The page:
Pete ‘the Worm’ Newton and Jack Woolmington Chapter 1
I was an angler when I was a kid. I always liked the sea and I started fishing, I suppose, because I didn’t want to go to work! I started fishing for a living when I was about 18, in 1973. That was in Essex. I’d always come down here to West Bay on holiday. I had friends down here and it was just a natural progression to move here. I mean Essex was alright and the eel fishing was good, but basically you’re fishing in rivers and estuaries and it was nicer down here. None of my close family have ever had anything to do with the sea. My Dad can’t even get onto a boat without feeling sea sick and I was born 60 miles from the coast. Recently, though, my Great Aunt did the family tree, on my Dad’s Mum’s side. The only connection she found with the sea was a Captain John Brewster who was a Privateer for the East India Company. So I suppose, I am related to a pirate. He was a famous one too because he had this church built and dedicated to him in Norfolk and his tomb is still there. My Great Aunt saw it before she died. I can’t remember what year he died in, but apparently they had a stately home in the 17 or 1800s. They must have lost all their money before I turned up. Fishing is one of the most dangerous jobs that you can do. You’re always learning. You’re never going to learn everything though, otherwise it would be too easy wouldn’t it? The trouble with fishing is, like with anything, familiarity breeds contempt. You truck on, truck on and truck on and then something out of the ordinary happens and you think, bloody hell that was close. You got to watch yourself. Self-preservation is a great thing. Always respect the sea. Never be complacent. I couldn’t imagine doing anything else. Well, I’ve never done anything else really. I’ve only ever had a proper job for six months. I also used to shoe horses a bit but then again, horses are another love of mine so that was more of a hobby than work too. I like working on my own. I have the odd conversation with the seagulls, cuss the boat, cuss myself. Some people don’t like it at all, but it doesn’t worry me whatsoever.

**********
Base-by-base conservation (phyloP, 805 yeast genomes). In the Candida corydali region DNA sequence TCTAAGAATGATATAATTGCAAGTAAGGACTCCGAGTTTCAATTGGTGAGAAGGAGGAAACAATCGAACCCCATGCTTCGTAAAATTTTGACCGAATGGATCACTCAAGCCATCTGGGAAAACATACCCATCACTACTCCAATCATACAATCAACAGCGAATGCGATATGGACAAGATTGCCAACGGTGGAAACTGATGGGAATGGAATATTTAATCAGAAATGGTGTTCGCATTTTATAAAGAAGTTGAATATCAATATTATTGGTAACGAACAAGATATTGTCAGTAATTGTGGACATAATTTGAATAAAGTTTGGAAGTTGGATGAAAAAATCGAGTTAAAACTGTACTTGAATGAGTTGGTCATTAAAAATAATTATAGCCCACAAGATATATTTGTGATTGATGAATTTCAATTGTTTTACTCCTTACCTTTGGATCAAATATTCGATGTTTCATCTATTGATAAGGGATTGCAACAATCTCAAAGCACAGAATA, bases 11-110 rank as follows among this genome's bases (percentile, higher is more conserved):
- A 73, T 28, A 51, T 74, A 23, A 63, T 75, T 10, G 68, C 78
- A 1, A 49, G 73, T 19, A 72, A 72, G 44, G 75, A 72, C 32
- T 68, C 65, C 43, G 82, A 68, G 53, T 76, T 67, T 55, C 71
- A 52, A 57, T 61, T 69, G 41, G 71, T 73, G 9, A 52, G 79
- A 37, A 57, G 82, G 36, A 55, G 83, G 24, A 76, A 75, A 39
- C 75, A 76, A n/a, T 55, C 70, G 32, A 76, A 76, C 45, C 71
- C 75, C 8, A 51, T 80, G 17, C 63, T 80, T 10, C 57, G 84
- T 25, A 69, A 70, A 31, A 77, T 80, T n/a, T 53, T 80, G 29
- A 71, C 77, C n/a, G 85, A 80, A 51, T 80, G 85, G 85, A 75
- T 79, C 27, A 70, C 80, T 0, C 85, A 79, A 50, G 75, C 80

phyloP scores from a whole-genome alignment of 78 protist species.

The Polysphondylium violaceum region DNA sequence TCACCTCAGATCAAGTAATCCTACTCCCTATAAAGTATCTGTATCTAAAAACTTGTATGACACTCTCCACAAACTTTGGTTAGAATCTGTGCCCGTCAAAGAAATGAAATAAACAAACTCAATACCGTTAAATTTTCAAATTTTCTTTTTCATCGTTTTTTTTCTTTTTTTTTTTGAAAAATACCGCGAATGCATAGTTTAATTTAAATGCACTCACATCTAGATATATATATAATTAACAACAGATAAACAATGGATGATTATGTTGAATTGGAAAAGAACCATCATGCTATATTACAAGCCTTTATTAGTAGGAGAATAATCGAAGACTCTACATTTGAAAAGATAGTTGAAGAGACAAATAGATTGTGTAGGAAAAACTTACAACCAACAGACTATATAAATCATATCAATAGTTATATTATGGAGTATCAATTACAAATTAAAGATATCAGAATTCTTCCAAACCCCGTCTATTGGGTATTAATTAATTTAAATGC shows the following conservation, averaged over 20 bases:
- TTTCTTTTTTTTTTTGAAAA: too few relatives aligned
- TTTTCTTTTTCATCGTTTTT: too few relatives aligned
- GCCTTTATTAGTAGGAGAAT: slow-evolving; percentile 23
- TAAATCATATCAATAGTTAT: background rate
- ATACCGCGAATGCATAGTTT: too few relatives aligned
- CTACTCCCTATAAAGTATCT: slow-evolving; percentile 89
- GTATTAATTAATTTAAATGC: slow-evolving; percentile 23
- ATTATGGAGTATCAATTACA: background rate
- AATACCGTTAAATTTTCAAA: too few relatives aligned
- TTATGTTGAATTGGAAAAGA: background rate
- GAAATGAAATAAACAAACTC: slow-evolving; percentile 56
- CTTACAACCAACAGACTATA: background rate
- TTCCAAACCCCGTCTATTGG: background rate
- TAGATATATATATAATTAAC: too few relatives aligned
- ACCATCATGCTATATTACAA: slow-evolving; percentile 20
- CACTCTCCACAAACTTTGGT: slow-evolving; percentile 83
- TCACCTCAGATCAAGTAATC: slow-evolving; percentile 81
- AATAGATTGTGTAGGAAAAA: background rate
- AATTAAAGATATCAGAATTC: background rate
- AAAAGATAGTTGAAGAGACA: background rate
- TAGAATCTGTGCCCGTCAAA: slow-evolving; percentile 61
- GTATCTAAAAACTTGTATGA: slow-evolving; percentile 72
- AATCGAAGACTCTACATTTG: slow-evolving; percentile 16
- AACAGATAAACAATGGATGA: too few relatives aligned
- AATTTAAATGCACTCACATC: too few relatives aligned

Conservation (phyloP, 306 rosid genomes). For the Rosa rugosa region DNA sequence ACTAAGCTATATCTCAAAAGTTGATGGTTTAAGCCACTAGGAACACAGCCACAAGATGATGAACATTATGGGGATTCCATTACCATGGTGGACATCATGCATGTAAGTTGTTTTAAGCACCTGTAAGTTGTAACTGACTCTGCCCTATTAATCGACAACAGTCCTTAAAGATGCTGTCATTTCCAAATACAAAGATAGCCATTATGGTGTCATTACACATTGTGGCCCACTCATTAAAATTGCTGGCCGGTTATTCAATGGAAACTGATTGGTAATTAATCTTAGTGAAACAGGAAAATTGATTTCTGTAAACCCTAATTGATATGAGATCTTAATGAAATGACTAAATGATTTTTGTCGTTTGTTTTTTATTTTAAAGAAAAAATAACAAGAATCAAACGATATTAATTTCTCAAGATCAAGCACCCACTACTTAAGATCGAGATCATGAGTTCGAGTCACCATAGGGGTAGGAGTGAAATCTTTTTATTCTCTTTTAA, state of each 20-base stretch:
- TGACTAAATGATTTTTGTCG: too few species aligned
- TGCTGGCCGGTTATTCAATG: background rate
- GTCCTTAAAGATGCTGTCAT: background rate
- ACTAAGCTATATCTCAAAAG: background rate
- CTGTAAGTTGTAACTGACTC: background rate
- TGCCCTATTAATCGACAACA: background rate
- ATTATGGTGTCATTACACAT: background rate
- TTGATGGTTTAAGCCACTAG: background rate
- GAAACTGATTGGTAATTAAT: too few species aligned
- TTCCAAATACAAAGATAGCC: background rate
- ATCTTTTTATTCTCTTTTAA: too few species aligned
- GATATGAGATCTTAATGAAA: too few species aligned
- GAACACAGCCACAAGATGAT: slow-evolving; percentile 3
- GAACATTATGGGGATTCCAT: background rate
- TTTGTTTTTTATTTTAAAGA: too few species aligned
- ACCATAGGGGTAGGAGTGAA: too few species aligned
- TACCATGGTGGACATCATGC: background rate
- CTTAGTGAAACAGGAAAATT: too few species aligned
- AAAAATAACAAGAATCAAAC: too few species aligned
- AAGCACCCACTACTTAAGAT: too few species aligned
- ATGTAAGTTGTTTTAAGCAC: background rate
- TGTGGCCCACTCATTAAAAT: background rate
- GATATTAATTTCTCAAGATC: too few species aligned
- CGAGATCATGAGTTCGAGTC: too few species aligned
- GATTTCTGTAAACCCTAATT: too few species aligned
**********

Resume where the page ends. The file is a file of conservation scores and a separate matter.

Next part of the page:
Jack Woolmington: I started fishing in 1960. Prior to that, when I was a kid, we used to catch mackerel off the beach with nets, so I’ve always been involved with it. My dad had fishing boats in the harbour before I did. I grew up with it. Originally I went out catching eels in my early 20s. Fresh water eels. And I managed to save enough money, over a four year period, to buy my first boat. I went straight in with a 30 foot boat because I knew what you needed in West Bay. I fished for most of my life, but then the boat was getting older and I was getting older, so it was time to stop. Now I work for Pete for just two months of the year. I enjoy it because it gives me a break from the factory. I like to get my injection of salt and I get paid for it as well.